|Recently, a confluence of arbitrary moments and observations have led me to ruminating on time and the phenomenon of aging. First, I was struck by the beauty of the tulips I had bought for myself as they bent their pink heads towards the earth from whence they came. They’re dying, I thought to myself, and how lovely they are in their maturing; how graceful is the arc of their slim necks, their softening colour, their humble postures. Then, I happened across a flick called Long Story Short about a man who loses a year each time he falls asleep or when his attention drifts. While friends and family live the other 364 days, he continually plays catch-up as life literally passes him by. The lesson? Don’t waste our most precious commodity: time.
I’ve never had an easy relationship with time. Too often I’ve wasted it, undervalued it by looking and looking and looking before I leap into ideas and possibilities. I’ve held on to relationships, jobs, and outdated narratives for too long. I’ve wanted to learn more, research more, prepare more before daring to make a move, then I’d regret dragging my feet and feel “too old to do that.” Was it anxiety or prudence?Calculated or unconscious? Either way, these days I’m less inclined to put up with my own self-censoring and more inclined to seize the day.
In a world that encourages us to “fight” growing old in an “anti-aging” culture, we take for granted how fortunate we are to simply keep on living. As joints snap-crackle-pop and crows feet deepen, as we grey and groan about time’s passing, we forget that we’re bloody lucky to even be here! Many of us criticize every up-tick on the scale and yearn for bygone, muffin-top-free days. Worse, we put off our dreams or neglect to tell the ones we love how we feel because, well, we’ll do it tomorrow… Instead, we should be grateful to be alive, and actively partnering with precious time.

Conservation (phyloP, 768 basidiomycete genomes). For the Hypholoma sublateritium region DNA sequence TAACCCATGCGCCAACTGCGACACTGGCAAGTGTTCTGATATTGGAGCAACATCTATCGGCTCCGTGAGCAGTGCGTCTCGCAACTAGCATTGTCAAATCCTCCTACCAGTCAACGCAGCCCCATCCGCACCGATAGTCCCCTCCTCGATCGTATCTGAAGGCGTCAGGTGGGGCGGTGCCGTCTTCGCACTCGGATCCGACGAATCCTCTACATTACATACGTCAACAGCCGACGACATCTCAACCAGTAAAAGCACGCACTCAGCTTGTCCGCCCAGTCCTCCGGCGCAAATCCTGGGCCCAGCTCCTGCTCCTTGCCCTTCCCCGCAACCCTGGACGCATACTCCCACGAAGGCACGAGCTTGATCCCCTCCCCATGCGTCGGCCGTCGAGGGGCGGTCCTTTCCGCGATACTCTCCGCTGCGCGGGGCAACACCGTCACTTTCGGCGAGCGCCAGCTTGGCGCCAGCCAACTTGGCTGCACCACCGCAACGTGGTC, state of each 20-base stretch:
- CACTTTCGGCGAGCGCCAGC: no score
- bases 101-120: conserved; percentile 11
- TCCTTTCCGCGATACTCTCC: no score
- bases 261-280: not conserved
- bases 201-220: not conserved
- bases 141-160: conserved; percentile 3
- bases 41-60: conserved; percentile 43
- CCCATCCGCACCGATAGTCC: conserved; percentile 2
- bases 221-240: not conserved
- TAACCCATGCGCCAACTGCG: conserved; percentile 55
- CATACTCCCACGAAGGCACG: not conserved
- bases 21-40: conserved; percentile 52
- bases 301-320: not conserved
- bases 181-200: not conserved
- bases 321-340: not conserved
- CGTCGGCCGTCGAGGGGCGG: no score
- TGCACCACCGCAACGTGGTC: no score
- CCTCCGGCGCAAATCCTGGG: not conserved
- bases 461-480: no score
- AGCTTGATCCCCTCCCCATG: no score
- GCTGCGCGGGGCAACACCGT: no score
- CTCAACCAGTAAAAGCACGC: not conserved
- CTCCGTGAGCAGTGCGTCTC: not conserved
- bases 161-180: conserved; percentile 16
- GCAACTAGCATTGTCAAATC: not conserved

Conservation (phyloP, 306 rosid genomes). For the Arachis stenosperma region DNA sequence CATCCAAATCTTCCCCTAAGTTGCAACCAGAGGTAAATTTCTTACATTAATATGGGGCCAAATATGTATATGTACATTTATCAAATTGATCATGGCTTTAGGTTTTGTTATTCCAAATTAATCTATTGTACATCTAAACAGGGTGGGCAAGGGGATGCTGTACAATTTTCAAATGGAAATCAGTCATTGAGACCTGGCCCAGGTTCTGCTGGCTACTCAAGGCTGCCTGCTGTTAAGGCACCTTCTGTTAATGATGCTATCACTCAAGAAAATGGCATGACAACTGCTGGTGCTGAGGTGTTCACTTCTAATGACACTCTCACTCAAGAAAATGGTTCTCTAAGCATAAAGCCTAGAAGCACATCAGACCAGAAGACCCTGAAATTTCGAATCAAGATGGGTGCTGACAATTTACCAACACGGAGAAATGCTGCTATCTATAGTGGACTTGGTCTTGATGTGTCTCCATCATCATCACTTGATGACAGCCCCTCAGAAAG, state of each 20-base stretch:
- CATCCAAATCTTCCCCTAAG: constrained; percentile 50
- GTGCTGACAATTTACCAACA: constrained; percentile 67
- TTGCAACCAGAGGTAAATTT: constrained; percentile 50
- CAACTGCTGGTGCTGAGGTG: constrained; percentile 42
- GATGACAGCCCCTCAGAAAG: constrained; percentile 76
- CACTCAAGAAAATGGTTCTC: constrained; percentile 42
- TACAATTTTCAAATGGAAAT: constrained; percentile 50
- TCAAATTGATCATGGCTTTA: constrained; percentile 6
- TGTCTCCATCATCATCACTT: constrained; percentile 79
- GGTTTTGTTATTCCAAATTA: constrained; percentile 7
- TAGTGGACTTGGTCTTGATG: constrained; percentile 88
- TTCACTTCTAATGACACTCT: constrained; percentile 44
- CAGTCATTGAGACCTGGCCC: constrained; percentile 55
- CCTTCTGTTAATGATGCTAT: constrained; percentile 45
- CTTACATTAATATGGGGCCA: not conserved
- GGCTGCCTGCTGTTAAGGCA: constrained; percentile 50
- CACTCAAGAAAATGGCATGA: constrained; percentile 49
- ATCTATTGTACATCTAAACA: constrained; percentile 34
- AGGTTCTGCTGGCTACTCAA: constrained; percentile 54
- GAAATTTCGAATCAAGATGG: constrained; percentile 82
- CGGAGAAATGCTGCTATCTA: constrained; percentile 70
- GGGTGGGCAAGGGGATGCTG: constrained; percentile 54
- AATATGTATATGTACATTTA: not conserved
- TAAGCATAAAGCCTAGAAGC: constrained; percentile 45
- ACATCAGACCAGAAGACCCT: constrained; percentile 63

My perspective on time and aging has changed as I’ve gained more wisdom and the confidence to grab the reins of my own life – to not let things happen but to make things happen. One of the reasons I’ve been studying fitness and nutrition for peri- and post-menopausal women is to ensure I am more capable of exploiting and enjoying this exciting time of life. As I as I near my 55th birthday on May 10, I feel both more content with what I have and who I am, and more empowered to DO. I want to challenge myself physically and intellectually, to keep myself emotionally healthy, to be creative and bold. I have reached an age when I can accept and embrace my imperfections even as I seek to improve and enjoy my life.
I have lost two very dear friends to cancer. They left families behind and too many sweet experiences on the table. My heart aches for them and whenever I remember them – which is frequently – or scroll by the photo I have of the two of them sitting on the stairs to my basement at my surprise 16th birthday brunch, I say to myself: Cherish every day. Look for the wonder in every passing year and make the most of the time you are given. If I come to end of my days without having attempted a task that was within reach, without smiling or laughing enough, without daring or staying present and awake, I will have dishonoured my friends and have no one to blame but myself.
On your mat, those deep, sweet, attentive breaths increase the distance between thoughts and expand your awareness of the present. Practice sweetens your experience off the mat, feeds your life force, and directs you to what means most to you. Upon waking and sleeping, repeat with me this gratitude mantra: I am thankful to be here; I will celebrate and make the most of the moments I am given.
YOLO, no FOMO!Cynthia
Recently, a client who wanted to do some resistance training with me asked: Is it normal that I never ever feel sore after a workout? I took a moment to contemplate the word “normal” and then answered her question with a question: Do you want